April 2, 2010 - Francois Lasnier
A change is happening in the security of online banking. In October 2005, the FFIEC provided guidance requiring the banking industry to provide stronger security controls to ensure the safety of online transactions. This set in motion a flurry of changes, but the effort has not been able to keep up with the ever-increasing sophistication of online threats. The time has come for stronger security, but the focus needs to be protecting end users -- not simply meeting compliance requirements.
One of the greatest threats to the implementation of strong security controls is "compliance think" -- the phenomenon of working to meet compliance requirements, rather focusing on action that meets the need identified by the guidance.
Online threats are evolving, and it is imperative that security solutions achieve the transaction safety that customers are demanding - not simply meet regulatory
The health of any economy can be roughly charted as an inverse relation to the number of bank robberies in a given area: bad economy, more robberies. With a global recession, we've seen a rise in the availability of software made to attack financial web sites, as well as highly organized crime groups, and so the number of "virtual" bank robberies continues to rise relatively unabated. It seems the applied security solutions in the United States today have done little to stop online theft and fraud.This demonstrates that "compliance think" has provided a pass mark on the compliance regulation, but not complied with the intention of regulation, which is the protection of online transactions.
Financial institutions of all sizes must now evaluate their current security solutions and gauge their effectiveness against the rapidly changing threat landscape. Phishing and other social engineering attacks will always be a threat and should be addressed with ongoing consumer/employee education. The solutions that will provide real protection and survive a security review are those that can defend against sophisticated, technology-based attacks that occur without the end user involvement.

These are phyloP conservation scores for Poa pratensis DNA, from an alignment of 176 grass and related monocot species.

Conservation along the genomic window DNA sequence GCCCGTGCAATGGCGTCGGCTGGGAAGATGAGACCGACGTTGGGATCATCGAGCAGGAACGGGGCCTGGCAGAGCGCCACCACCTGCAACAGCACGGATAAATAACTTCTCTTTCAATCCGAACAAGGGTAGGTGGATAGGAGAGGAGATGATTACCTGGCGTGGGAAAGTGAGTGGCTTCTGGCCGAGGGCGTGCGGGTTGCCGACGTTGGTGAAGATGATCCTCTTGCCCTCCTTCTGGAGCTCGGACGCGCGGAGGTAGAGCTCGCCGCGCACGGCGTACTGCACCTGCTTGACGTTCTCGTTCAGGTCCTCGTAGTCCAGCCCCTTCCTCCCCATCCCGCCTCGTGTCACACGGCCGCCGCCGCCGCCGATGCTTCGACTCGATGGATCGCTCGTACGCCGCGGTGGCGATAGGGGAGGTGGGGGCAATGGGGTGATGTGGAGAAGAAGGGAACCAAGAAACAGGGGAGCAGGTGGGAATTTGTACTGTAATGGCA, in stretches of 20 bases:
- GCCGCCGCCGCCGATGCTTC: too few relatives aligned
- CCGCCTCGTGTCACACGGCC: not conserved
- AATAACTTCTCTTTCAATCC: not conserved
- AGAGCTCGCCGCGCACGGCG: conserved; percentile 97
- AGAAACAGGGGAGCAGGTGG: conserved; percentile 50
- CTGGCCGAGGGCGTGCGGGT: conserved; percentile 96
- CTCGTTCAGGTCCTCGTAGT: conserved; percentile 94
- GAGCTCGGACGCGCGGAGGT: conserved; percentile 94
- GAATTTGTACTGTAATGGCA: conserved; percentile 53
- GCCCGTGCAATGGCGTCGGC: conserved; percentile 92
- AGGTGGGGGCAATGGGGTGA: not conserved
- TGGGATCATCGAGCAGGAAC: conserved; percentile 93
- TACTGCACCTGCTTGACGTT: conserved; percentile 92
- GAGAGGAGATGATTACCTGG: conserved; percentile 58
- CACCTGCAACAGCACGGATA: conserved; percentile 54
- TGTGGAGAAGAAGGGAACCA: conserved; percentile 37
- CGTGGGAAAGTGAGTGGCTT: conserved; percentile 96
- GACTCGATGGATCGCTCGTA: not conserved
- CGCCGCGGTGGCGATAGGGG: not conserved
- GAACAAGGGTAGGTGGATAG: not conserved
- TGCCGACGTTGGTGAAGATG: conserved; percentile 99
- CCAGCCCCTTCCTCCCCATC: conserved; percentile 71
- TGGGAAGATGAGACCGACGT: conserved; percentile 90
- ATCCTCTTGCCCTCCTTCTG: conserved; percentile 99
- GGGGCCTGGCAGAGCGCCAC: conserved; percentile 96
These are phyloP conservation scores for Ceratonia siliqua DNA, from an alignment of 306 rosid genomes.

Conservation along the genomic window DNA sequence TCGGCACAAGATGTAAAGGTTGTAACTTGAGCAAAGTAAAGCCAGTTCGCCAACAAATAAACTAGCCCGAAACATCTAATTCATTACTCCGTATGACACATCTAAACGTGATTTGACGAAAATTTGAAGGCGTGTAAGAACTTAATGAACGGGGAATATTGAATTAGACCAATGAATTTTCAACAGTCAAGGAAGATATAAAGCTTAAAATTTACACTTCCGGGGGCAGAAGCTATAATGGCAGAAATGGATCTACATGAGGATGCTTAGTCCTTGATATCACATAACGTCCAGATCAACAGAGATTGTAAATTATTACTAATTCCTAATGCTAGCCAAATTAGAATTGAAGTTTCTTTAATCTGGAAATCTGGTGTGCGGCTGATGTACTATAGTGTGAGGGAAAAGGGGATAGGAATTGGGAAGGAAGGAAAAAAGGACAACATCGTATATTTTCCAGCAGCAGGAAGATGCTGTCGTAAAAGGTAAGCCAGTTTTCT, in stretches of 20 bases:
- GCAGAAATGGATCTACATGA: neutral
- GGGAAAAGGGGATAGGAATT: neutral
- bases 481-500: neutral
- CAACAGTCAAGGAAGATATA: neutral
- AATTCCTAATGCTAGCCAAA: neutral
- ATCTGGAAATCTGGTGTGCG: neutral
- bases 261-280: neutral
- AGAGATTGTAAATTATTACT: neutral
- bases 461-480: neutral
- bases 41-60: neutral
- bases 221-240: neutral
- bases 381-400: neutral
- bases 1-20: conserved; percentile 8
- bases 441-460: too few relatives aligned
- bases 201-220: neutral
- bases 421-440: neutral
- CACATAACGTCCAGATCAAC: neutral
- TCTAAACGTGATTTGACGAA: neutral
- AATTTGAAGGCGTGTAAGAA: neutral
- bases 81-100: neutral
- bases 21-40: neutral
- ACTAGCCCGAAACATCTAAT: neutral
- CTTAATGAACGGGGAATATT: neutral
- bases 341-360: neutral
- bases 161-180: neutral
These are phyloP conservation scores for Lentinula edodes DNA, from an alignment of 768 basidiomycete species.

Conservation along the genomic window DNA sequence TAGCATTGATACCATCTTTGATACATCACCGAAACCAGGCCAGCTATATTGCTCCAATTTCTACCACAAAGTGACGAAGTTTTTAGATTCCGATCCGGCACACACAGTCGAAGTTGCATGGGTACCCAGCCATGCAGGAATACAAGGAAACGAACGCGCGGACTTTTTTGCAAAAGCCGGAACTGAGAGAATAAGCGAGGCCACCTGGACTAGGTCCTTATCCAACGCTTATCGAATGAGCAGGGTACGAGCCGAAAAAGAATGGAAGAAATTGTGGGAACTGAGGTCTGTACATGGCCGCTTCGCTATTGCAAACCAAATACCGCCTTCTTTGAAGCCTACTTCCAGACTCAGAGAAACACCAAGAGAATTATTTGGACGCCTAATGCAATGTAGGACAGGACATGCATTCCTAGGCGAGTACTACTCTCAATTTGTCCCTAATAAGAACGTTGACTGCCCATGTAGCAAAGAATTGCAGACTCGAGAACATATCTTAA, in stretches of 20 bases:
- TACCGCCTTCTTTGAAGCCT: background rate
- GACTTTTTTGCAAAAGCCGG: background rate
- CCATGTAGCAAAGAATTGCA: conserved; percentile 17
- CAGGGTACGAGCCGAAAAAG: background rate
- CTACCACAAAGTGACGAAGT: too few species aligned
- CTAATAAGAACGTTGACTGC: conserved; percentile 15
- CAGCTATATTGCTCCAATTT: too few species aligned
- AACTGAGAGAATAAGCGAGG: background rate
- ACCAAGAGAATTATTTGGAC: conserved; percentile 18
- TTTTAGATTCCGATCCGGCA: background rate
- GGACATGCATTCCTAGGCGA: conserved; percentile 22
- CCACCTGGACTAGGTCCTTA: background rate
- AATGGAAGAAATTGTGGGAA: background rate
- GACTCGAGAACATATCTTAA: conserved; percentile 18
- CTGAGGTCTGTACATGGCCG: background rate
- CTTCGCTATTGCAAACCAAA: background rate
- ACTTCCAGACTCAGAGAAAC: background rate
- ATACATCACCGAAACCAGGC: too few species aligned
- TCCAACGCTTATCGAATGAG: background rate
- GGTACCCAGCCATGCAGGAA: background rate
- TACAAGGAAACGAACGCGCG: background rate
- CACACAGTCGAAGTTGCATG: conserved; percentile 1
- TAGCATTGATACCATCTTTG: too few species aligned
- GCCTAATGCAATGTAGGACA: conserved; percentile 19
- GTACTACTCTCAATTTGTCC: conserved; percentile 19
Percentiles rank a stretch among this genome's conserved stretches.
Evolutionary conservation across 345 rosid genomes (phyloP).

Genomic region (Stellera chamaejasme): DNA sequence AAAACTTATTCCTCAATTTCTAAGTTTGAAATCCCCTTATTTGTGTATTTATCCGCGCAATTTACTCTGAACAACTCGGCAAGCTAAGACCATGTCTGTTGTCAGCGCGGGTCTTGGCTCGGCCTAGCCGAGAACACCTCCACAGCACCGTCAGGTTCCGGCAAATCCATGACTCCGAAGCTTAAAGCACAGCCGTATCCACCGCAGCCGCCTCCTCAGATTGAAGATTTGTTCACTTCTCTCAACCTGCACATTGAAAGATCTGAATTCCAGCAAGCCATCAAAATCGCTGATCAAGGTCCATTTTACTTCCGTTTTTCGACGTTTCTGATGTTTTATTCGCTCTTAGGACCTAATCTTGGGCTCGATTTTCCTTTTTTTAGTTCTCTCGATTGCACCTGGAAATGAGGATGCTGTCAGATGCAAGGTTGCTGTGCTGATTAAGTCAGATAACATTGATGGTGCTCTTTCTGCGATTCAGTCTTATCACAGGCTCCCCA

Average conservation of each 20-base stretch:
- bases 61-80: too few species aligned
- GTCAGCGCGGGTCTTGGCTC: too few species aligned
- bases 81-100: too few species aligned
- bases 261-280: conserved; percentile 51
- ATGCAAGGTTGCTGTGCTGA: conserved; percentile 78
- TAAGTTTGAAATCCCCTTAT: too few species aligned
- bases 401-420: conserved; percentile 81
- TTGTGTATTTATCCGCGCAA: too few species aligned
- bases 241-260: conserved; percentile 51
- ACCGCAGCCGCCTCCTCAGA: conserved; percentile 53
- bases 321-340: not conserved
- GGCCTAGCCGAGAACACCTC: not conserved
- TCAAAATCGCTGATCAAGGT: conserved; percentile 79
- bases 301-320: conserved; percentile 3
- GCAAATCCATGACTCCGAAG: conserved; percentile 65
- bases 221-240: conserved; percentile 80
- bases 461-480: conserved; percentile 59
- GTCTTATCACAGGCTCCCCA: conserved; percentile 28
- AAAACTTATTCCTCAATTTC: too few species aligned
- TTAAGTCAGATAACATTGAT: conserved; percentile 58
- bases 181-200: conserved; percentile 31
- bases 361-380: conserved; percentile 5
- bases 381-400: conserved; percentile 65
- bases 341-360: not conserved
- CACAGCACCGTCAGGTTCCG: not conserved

To defend against Man-In-The-Middle (MITM) and Man-In-The-Browser (MITB) attacks, financial web sites must implement transaction-specific authentication in addition to user authentication. This is a move beyond the passive authentication used for most retail banking applications and many cash management applications, beyond one-time passwords (OTP), even beyond Challenge/Response (C/R) solutions. These solutions have provided security layers, but stop short of protecting online transactions from attack.
Transaction-specific authentication, also called transaction signing, is a method for verifying the integrity of the financial transaction. This ensures that online transactions received by the bank are exactly the transactions the customer intended to perform. In this model, the online customer would be provided with a token (i.e., smart card, USB stick, etc.) that provides the ability to verify the transaction with a PIN or passphrase. With this technology in place, additional capabilities such as secure document signing also can be implemented.
The typical end user does not fully comprehend the sophistication of new attacks. They trust their financial institutions to provide a safe online experience. Online threats are evolving, and it is imperative that security solutions achieve the transaction safety that customers are demanding - not simply meet regulatory requirements.
Source: Antiphishing Working Group (www.antiphishing.org).
Francois Lasnier is the Vice President and General Manager of the Security business in North America for Gemalto, the world leader in digital security. For Gemalto, Lasnier maintains a focus on identity security and data protection for both the government and enterprise sectors. He is equally committed to security education and advocacy through Gemalto's online resource www.JustAskGemalto.com, which provides answers to consumer questions about how to better enjoy the safety and conveniences of the digital world. Lasnier's history with Gemalto spans several years, beginning in the banking sector within the product development team; he managed the first smart card implementation to use Visa's Java-based Open Platform, now an industry standard. Previously, Lasnier worked in program management with smart card-based electronic toll collection systems and RFID-based vehicle identification systems in Tokyo. Lasnier received his master's degree in electrical engineering and computer science.